“More” might be a bit of a misnomer, but USCOURTS is off and running. This pilot project between the Government Printing Office and the Administrative Office of the U.S. Courts has just launched with opinions from April, 2004 from the U.S. Court of Appeals for the Eighth Circuit, the U.S. District Court for the District of Rhode Island, and the U.S. Bankruptcy Court for the Southern District of Florida. Free public access with search functionality, and the secure transfer protocol employed by the agencies allows for authentication of the files with digital signatures. Also, once you find the opinion you are looking for, all associated opinions within the same case can be accessed from the opinion’s More Information page.
It’s a nice start, with great promise. Let’s all hope the pilot goes prime time.
A novel social media / legal experiment is taking place a few miles and minutes from where I am sitting. As of yesterday, anyone with an internet connection can “see” what is happening in the Quincy District Court. Cameras and microphones are operating in the court’s criminal session and proceedings are being streamed live over the Internet at the new website created solely for the project. The project is run by NPR local affiliate WBUR and is being funded by Knight Media and is called, appropriately enough, OpenCourt.us. The goal is to improve transparency and understanding of the judicial process and, hopefully, strengthen “ties” between the public and their courts.
These “ties” include court reporting. In the courtroom there is an operating Wi-Fi network and a space reserved for “citizen bloggers” to share the news with the Internet via blogs, tweets, even Facebook.
The project is not without limitations. The Judge can decide when to shut the camera off, when the need arises. Or to comply with existing court rules or maintain privacy in domestic violence cases. To protect attorney-client communications, there are “privacy” zones in the court room, free from electronic eyes and ears.
If matters proceed positively, the Project partners plan to extend it to other sessions, civil matters and small claims. Because everyone needs to know what is happening in small claims.
All sarcasm aside, I find this project fascinating. In an age where we are constantly admonished not to tweet or reach out where court is concerned (or even are barred from bringing smartphones and laptops into the court room in parts of New York), the Quincy Court’s about-face is somewhat startling. My short answer is that I am all for openness and transparency. But I do wonder what indirect effects the knowledge of constant, anonymous on-line viewing might have on the parties, their counsel and court personnel.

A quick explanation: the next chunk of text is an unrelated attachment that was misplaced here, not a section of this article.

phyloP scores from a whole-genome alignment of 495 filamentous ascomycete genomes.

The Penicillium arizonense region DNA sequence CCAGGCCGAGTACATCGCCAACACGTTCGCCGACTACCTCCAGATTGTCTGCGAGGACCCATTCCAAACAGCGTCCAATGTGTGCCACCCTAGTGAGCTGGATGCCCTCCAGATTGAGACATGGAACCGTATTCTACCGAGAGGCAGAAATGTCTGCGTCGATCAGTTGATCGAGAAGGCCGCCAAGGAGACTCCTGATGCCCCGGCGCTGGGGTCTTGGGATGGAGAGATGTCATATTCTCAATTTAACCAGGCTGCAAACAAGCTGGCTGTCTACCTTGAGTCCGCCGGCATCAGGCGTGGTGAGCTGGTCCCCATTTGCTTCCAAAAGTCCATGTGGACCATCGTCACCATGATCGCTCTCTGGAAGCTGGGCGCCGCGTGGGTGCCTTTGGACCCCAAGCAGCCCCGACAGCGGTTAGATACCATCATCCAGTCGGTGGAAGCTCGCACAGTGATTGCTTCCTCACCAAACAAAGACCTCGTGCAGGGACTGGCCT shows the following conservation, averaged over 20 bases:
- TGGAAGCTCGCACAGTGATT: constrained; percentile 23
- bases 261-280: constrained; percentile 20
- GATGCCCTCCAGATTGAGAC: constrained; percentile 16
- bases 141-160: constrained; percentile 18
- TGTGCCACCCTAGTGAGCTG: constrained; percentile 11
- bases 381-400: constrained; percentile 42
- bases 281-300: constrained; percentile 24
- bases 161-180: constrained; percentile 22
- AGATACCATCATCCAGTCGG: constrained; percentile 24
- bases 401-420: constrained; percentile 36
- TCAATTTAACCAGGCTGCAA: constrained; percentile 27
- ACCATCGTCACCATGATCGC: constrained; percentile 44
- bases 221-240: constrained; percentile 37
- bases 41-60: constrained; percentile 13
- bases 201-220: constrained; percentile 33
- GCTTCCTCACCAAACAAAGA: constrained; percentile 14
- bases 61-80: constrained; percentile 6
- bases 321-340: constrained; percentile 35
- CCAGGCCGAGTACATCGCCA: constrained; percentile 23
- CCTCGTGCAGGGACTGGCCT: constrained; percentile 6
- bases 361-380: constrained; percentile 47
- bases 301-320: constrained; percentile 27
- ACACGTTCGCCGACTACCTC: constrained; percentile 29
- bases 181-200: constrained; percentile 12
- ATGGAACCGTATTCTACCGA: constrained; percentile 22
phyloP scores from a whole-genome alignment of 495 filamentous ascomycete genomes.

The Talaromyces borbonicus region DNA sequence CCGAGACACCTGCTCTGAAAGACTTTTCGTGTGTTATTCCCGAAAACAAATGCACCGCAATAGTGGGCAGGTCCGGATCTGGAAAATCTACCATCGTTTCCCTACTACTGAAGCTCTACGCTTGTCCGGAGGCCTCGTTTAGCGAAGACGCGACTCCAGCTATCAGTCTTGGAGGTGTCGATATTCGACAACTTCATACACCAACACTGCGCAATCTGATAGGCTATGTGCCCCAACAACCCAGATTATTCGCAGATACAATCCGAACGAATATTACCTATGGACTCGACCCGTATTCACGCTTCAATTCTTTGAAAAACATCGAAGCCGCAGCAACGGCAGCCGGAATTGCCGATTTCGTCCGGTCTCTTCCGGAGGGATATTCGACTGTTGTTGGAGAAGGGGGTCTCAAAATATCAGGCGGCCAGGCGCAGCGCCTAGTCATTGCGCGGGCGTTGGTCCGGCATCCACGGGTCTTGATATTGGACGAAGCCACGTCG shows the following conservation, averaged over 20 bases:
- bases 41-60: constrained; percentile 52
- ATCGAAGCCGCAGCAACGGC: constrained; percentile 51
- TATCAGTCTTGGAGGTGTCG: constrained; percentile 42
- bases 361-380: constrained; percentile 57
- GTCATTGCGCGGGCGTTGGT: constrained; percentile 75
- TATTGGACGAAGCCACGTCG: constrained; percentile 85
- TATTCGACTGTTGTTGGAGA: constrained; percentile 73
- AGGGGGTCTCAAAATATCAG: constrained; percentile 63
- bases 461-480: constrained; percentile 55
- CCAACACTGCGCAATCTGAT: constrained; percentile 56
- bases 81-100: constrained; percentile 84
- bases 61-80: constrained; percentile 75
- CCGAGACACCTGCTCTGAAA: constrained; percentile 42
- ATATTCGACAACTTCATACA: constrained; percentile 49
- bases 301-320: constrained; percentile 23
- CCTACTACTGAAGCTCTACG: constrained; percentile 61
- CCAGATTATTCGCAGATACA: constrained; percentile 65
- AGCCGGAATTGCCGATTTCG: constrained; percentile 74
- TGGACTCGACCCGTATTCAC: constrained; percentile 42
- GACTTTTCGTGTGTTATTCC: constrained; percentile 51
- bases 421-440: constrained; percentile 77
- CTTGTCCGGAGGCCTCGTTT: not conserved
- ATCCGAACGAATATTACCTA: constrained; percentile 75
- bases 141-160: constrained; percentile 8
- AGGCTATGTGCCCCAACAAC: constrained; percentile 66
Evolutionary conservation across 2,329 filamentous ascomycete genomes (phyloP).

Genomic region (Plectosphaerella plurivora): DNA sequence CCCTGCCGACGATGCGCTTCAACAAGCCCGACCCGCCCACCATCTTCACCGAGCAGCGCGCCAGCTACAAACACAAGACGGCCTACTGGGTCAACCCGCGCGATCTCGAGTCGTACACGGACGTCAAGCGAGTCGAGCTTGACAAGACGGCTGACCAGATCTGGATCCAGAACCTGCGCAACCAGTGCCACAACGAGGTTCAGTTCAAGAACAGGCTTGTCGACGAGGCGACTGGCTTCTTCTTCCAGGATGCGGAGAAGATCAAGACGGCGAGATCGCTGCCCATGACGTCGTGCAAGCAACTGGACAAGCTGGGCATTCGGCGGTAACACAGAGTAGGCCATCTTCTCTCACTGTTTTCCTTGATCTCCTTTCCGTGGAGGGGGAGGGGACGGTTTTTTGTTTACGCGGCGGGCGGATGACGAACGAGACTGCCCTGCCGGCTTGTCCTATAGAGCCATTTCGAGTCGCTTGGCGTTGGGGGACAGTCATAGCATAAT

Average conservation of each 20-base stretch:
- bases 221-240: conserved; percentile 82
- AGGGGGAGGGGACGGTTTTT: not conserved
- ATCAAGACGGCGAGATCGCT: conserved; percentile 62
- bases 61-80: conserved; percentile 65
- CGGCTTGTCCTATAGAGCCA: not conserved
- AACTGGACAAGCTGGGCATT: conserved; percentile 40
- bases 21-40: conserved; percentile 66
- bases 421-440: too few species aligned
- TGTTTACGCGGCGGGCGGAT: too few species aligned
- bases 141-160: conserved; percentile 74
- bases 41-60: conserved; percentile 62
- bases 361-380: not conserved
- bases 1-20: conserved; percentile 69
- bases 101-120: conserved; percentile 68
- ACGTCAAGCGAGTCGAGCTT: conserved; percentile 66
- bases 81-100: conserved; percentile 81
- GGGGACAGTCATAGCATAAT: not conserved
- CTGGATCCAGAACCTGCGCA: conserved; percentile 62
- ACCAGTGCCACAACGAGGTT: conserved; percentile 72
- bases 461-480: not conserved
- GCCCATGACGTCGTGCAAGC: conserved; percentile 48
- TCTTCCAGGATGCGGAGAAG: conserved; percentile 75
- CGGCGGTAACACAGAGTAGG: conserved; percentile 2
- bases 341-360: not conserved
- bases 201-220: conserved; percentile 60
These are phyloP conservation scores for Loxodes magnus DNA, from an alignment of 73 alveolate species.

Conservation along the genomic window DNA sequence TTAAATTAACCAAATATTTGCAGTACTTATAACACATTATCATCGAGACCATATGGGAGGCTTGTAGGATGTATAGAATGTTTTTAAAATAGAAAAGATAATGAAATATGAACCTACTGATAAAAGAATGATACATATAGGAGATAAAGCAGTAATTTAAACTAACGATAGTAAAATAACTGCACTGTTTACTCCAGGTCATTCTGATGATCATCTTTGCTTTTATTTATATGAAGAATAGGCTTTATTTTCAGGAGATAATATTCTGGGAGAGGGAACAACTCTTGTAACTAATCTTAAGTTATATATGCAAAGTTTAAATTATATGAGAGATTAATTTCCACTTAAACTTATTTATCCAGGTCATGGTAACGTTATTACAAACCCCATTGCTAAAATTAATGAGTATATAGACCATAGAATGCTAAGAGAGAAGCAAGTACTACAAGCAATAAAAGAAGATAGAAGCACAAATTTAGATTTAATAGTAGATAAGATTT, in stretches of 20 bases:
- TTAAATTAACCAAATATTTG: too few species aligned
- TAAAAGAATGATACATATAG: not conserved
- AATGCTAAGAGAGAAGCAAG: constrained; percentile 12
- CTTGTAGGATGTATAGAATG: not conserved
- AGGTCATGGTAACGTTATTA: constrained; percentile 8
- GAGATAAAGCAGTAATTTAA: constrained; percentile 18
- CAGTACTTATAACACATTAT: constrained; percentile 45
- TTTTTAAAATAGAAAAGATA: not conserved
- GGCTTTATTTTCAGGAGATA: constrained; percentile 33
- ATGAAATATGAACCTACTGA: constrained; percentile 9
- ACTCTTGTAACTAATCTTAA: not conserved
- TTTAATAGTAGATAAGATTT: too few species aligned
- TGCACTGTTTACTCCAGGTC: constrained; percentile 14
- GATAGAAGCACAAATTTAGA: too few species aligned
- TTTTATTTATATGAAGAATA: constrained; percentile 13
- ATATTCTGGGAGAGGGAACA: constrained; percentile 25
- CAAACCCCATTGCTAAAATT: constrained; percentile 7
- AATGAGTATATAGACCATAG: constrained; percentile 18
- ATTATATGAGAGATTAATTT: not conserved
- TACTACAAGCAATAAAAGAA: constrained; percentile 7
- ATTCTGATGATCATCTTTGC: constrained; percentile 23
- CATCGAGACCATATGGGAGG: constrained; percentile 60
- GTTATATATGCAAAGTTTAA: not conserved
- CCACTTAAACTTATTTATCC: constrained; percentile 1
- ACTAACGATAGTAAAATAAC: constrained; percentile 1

We shall see.
Haven’t posted one of these in the while. The ABA Journal reports here on another lawyer taking a beating from a judge for poor writing. The Dayton, Florida lawyer, David W. Glasser, was the attorney on the receiving end of U.S. District Judge Gregory Presnell’s ire. Apparently, Attorney Glasser filed a Motion to Dismiss with the District Court and Judge Presnell denied the Motion without prejudice. Attached to the Judge’s Denial is a copy of the original Motion complete with red editing marks. The Judge ordered Glasser to copy his client on the criticism.
I read the ABA’s blurb listing the grammatical errors pointed out by the Judge: several examples of excess spacing; typographical errors; incorrect placement of punctuation outside of quotation marks; incorrect capitalization; wrong word use; and, one very long sentence. Procedural errors aside, I thought to myself “sure, these are problems, but the Judge’s actions seem pretty harsh.” And then I read the example quoted by the Journal:
“A review counsel’s file subsequent to the court order indicates that for some reason full which counsel is unaware, the defendant named in the complaint was changed to the current defendant. Counsel believes this was changed by counsel’s prior assistant it was no longer with counsel’s firm.”
Whaaaat? Case closed.
[if you really want to, you can read the Motion here]